“You can feel them all around you, to-night, creeping in upon the city, like an immense waste of unhomely ocean—sprinkled with leafless copses and ice-lakes and tiny villages which are remembered only as the outlandish names of battlefields in half-forgotten wars.” Christopher Isherwood, “Berlin Diary,” Berlin Stories
There isn’t a lot of music in the sentences of Christopher Isherwood’s Berlin Stories. Instead, throughout the book he mostly sticks to the maxim “I am a camera” (a line that shows up early in Goodbye, Berlin, the second half of Berlin Stories) and uses clean, simple prose to display Weimar Germany cracking and breaking all around him.
But then, in the opening of “Berlin Diary,” the last section of the book, we get this stunner. Here is a sentence that contains so much: it moves, it has mystery, it transports. It’s the kind of strange, dreamy sentence I’d love to write myself—a sentence that contains a whole world, a sentence that plunges you into that world and makes you react physically to it.
To my thinking, this sentence has three parts. Here’s the first: “You can feel them all around you, to-night, creeping in upon the city, like an immense waste of unhomely ocean…” That “them,” by the way, refers to the Prussian plains. Immediately, through the “you,” we’re placed at the heart of this sentence. We “feel” the plains, and it’s a little terrifying, a little overwhelming, as they’re “all around” us. Not only that, but we’re under attack—the plains are “creeping in upon the city,” where we are waiting through the night. Maybe such analysis seems unnecessary. But the point is that Isherwood has a choice. He has something that on its surface seems drab, and could be served just as well by a drab description. After all, what seems more boring than the Prussian plains? Instead, he makes them come alive—actually alive—and so begins the work of building, in just this one sentence, a vibrant world around us.
I confess, I’m not sure about the last half of this first part. I’m all for “immense waste”—it piles on even more of that oppressive feeling generated by the swarming plains. But “unhomely ocean”? That might be a bit too hard to untangle. You have to think back from homely to unhomely to figure out what’s being said here, and by then the moment is gone. And once you do translate “unhomely” and spackle it into your brain next to the rest of the sentence’s images, you’re left with a nothing word. But perhaps we can say that it carries a strangeness (even if it actually seems to imply an OK-looking plainness), and so earns at least half its keep.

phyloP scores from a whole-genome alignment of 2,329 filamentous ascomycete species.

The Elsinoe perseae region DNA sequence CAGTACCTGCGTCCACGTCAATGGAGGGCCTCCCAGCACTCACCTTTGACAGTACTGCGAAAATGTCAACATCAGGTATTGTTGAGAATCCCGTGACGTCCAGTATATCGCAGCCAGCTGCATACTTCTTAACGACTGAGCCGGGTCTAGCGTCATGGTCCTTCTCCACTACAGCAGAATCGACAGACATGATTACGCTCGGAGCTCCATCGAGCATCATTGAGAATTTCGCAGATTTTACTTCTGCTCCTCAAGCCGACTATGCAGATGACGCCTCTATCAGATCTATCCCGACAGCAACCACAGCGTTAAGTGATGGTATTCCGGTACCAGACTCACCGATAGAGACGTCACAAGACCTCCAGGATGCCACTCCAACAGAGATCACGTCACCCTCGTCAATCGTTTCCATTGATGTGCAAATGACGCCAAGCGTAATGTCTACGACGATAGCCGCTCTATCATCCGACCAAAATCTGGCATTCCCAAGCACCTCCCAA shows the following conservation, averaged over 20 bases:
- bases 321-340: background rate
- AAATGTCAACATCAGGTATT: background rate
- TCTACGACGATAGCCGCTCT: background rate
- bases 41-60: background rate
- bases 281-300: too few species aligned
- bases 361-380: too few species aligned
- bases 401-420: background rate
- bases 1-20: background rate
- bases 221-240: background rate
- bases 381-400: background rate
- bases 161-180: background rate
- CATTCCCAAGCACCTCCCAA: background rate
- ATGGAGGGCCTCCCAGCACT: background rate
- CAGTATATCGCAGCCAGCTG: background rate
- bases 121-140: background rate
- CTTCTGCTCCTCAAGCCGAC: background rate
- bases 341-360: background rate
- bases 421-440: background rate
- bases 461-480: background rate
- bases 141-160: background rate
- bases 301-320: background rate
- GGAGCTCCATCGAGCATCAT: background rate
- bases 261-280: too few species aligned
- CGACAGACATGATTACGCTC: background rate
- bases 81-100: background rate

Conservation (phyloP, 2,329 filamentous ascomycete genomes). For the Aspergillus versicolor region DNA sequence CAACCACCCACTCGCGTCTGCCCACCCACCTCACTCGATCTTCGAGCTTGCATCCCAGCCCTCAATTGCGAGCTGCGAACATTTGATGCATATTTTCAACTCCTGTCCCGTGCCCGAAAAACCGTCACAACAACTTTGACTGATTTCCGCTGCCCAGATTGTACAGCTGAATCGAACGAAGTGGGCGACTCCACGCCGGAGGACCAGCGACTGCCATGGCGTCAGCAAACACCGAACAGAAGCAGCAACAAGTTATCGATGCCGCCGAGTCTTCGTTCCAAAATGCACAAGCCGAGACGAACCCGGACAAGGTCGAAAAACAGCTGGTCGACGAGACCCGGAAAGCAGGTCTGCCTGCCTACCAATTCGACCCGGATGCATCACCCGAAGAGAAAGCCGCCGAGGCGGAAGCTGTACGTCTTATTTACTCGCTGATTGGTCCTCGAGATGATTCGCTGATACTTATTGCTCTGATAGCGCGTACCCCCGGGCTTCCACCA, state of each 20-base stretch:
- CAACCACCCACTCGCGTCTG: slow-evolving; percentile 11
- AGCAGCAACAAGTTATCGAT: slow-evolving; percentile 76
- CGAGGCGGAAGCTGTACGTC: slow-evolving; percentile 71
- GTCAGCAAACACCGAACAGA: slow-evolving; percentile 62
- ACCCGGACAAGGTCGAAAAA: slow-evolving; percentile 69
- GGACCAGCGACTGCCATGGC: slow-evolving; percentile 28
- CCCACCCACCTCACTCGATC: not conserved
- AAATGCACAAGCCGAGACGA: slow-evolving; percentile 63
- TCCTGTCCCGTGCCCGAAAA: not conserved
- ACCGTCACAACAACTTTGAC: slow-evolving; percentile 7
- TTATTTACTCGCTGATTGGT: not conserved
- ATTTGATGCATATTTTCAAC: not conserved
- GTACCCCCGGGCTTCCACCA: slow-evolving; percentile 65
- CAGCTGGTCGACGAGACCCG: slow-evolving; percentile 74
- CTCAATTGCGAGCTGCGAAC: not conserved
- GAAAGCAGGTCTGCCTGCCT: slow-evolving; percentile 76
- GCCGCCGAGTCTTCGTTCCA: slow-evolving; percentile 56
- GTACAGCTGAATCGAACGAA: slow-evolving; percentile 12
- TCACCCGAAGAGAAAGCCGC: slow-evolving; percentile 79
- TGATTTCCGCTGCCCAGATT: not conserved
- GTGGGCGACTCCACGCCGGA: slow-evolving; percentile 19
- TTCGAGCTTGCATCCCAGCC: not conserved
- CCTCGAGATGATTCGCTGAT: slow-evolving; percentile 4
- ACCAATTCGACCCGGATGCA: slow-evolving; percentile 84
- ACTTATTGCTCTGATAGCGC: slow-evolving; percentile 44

On to the second part: “—sprinkled with leafless copses and ice-lakes and tiny villages…” This series of three images seems a tidy whole in and of itself. It works simply. The three two-word images add texture to those menacing plains. And, too, we get the feeling of winter’s cold without the explicitness of stating this cold. Rather, the details work to make us feel it—the “leafless copses and ice-lakes” touch off an entire bitter winter in the reader. And while, again, these descriptions are simple, in and of themselves not astounding, they work to efficiently fill out the world Isherwood is painting for us without straining the sentence’s forward momentum. We leap ahead, getting a firmer view of these Prussian plains with each landing until we come to those “tiny villages,” which leads to the sentence’s third part.
The entire sentence has been dealing in mystery—the creeping plains, the ice-lakes. Prussia has been made into a fairy world. But now the world is particularized as history is brought in: “…tiny villages, which are remembered only as the outlandish names of battlefields in half-forgotten wars.” Instead of firming the plains in our mind, though, with this language the mystery deepens. The wars are “half-forgotten,” the names are “outlandish.” This is a place that has been looked over, that has been marginalized (even as it has shaken the world more than once before and is about to do it again). To the English-speaking reader, the book’s audience, it is wholly foreign, and with this last part of the sentence Isherwood heightens that foreignness, perhaps to remind us, lest we become too easily assured by the straightforward prose of the rest of the book, that the Berlin he has been taking us to is a wholly different place, a place where the various expectations of normality, of limits, does not apply.
Few sentences stand up to the scrutiny of isolation. Perhaps this one doesn’t. Perhaps we need the context of the other sentences around it, the way they build toward this moment. But I picked this sentence for a reason. It stopped me when I first read it, and held up as I looked over it again and again. Isherwood does, in just this one sentence, what I most want fiction to do—he creates a whole, living world that consumes us.
Ben Stroud is the author of Byantium: Stories. His fiction has appeared in Harper’s Magazine, One Story, Electric Literature, Antioch Review,Best American Mystery Stories, New Stories from the South, and other places.